The WS-Resource Framework is a set of proposed standards that formalizes the relationship between Web services and state. If you do anything involving the Web and persistent data, you know how important this is. This article, the first of a multi-part series, examines that framework. It is excerpted from chapter 8 of the book Building Web Services with Java: Making sense of XML, SOAP, WSDL, and UDDI, written by Steve Graham et al. (Sams; ISBN: 0672326418).
Web Services and Stateful Resources - Role of WS-Addressing (Page 4 of 5 )
We'll now describe the role WS-Addressing plays in the WS-Resource Framework, leading up to the concept of the implied resource pattern that codifies how stateful resources are used as context in the processing of Web services requests. WS-Addressing was introduced by BEA, IBM, and Microsoft in March 2003 in order to standardize the notion of a pointer to a Web service. WS-Addressing is an XML representation of such a pointer together with a specified SOAP binding that describes how WS-Addressing is to be used by applications. By standardizing the mechanism of a pointer to a Web service, applications can share references to a Web service, including passing a Web service pointer as part of a Web service request message.
For example, in SkatesTown's StockAvailableNotification Web service, the registrationRequest message contains an application-specific means to identify the Web service to be notified when currently out-of-stock items become available. This is a significant interoperability issue for SkatesTown's customers. If each vendor has its own XML representation of a pointer to a Web service for notification, it becomes expensive for a customer to interoperate with each vendor. The solution is to establish a standard XML representation of a pointer to a Web service and have all vendors and customers adopt the standard. WS-Addressing provides this standard to SkatesTown and its customers.
WS-Addressing Endpoint Reference
In WS-Addressing, the XML representation of a Web service pointer is called an endpoint reference. A WS-Addressing endpoint reference contains a transport-specific network address to a Web service and an optional set of additional meta-data about the Web service. Let's examine a WS-Address endpoint reference used by SkatesTown:
This endpoint reference points to the StockAvailableNotification service from Chapter 4. The only required element of an endpoint reference is Address; all the others are optional. Note the similarity between an endpoint reference and a WSDL 1.1 service element. The Address element contains the transport-specific address of the Web service (in this case, an HTTP URL). The PortType element gives the name of the portType implemented by the Web service located at http://www.skatestown.com/services/ StockAvailableNotification—that is, StockAvailableNotificationPortType. Note that the application examining the endpoint reference could retrieve the actual WSDL definition of the portType by querying an XML registry repository, trying to resolve the namespace URI, or some other means. The ServiceName element explicitly identifies the WSDL service element that this endpoint reference is equivalent to. The Policy element contains a Policy expression associated with this Web service. Recall from Chapter 4 that WS-Policy is the language that specifies various nonfunctional characteristics of the Web service, such as security requirements, quality of service guarantees, and so on. We'll discuss the other element, ReferenceProperties, in more detail in the next section.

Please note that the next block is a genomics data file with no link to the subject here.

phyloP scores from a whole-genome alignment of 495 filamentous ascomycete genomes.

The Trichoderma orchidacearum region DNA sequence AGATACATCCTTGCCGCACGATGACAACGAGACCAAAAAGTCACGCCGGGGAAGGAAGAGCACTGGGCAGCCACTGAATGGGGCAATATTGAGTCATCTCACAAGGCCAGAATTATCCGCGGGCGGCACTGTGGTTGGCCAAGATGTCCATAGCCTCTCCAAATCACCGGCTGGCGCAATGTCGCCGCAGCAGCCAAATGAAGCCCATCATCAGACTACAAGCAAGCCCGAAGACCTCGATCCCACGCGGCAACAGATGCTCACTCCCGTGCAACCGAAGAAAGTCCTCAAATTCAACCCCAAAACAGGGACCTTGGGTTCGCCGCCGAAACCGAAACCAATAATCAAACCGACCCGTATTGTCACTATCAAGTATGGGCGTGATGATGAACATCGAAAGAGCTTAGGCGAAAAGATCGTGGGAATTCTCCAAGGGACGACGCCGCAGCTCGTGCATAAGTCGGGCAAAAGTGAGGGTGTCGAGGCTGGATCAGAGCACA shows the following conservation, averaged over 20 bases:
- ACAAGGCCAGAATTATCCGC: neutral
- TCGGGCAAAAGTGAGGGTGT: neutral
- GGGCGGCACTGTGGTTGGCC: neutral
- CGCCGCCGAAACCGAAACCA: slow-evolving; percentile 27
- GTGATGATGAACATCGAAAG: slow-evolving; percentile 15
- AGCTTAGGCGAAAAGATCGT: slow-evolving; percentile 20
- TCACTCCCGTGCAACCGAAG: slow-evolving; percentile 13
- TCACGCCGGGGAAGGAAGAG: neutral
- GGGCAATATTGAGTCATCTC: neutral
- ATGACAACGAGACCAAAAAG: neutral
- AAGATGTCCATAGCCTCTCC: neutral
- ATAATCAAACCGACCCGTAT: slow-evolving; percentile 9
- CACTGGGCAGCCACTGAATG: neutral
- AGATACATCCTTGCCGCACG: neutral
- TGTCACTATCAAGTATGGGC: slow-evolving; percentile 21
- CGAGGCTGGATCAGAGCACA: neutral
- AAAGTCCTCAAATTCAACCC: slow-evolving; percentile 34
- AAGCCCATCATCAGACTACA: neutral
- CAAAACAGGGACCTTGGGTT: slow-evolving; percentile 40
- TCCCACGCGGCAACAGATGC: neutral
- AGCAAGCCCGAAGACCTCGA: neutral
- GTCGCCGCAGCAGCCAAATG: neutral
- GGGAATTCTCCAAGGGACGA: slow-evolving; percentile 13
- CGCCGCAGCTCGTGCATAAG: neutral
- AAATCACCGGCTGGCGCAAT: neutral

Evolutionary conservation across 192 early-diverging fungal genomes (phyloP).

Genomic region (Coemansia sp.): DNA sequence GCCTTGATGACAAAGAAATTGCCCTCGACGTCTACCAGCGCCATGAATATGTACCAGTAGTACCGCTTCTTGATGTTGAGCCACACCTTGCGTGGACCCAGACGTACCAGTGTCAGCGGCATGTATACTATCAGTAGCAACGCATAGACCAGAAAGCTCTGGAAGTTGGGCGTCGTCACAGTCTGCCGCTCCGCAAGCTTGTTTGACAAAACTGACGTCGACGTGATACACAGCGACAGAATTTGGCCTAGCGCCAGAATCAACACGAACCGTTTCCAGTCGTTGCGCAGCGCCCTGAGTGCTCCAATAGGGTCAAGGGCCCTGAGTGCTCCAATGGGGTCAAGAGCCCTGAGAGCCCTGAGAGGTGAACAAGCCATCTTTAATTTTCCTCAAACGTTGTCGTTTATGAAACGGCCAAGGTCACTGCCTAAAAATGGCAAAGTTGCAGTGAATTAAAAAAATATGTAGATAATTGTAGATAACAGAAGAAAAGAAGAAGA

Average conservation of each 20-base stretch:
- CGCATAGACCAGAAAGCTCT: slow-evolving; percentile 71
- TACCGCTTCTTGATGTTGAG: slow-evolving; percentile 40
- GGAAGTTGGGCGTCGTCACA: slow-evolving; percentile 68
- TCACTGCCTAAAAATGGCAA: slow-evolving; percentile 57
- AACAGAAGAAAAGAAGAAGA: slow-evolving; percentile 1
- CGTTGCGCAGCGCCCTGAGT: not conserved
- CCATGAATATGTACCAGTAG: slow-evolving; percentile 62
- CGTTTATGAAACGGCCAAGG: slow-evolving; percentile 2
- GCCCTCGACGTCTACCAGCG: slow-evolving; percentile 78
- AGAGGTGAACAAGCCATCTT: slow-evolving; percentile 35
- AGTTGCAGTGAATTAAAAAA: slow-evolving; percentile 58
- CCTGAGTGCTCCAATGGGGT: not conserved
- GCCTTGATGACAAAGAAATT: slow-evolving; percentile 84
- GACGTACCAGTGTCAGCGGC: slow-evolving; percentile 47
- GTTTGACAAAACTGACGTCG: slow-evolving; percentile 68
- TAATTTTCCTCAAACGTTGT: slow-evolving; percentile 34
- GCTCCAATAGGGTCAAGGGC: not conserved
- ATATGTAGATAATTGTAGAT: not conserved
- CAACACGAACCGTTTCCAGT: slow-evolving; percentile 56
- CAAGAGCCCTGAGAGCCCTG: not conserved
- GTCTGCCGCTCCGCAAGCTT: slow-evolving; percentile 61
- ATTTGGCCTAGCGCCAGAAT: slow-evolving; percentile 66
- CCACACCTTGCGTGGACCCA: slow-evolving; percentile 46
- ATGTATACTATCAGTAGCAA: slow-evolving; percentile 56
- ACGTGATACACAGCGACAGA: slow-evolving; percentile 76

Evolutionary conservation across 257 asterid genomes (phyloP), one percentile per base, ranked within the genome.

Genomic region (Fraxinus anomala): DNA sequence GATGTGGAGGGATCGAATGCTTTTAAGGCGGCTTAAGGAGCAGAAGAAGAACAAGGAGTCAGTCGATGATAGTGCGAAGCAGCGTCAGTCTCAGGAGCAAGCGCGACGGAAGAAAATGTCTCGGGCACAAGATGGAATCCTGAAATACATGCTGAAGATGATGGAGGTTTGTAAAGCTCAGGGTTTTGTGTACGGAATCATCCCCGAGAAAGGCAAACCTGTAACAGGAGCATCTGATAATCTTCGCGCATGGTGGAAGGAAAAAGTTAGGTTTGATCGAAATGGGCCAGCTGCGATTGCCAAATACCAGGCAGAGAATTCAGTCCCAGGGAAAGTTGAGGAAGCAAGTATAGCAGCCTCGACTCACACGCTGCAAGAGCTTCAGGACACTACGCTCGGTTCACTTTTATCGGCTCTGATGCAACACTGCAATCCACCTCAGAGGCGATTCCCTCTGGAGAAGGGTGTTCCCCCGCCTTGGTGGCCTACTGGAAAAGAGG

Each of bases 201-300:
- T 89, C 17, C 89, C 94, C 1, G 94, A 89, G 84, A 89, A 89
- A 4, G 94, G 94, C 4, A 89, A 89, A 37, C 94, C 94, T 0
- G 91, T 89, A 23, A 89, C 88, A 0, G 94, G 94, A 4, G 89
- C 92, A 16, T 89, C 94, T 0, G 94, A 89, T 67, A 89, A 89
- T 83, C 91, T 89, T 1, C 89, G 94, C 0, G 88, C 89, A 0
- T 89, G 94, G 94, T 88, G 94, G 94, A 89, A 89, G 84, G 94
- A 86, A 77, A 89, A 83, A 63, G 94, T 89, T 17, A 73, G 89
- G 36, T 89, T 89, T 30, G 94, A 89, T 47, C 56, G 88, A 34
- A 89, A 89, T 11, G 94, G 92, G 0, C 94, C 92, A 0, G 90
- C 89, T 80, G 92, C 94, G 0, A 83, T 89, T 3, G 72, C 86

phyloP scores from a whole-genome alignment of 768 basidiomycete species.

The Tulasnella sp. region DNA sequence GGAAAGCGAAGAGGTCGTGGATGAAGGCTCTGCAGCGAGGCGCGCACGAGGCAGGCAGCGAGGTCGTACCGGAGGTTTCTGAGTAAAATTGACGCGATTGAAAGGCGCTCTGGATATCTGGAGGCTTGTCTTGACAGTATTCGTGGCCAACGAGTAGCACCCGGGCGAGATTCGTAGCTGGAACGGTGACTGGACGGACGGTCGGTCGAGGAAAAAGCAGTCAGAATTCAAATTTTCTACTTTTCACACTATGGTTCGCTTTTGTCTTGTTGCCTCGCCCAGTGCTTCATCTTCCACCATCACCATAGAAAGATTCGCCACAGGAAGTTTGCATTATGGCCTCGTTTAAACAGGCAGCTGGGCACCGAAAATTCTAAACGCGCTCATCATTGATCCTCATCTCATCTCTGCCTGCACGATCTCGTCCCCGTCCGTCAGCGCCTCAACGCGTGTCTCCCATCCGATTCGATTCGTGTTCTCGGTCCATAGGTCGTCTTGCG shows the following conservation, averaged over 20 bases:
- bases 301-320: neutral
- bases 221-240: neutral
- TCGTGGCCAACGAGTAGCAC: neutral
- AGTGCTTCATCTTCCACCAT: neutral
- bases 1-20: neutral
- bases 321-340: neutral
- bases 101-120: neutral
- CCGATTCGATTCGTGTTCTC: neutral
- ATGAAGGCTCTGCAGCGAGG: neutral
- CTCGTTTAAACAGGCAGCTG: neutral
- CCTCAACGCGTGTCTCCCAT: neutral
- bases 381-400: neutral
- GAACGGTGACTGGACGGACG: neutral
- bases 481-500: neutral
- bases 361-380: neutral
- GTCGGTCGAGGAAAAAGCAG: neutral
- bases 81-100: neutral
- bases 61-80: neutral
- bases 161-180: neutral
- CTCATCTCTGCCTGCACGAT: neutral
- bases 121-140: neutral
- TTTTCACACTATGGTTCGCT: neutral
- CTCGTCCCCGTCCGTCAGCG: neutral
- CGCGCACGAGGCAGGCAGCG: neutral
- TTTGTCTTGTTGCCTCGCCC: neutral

Given there is so much overlap with the WSDL 1.1 service element, why do we need an endpoint reference? The major reason is that WSDL 1.1 has very limited extensibility; the roles of the service and port are fixed and don't allow sufficient extensibility to support environments such as dynamic generation of new Web services and environments where specific shared understanding exists between requestors and providers. And as you'll see later in this chapter, the endpoint reference is handy when you're referring to the combination of a Web service and a stateful resource.
When a requestor receives an endpoint reference as part of an input message request, or perhaps as part of a response message, the requestor's middleware typically forms a software component called a proxy to the Web service referenced by the endpoint reference. This proxy typically encapsulates the requestor's application from the binding and policy details associated with the Web service.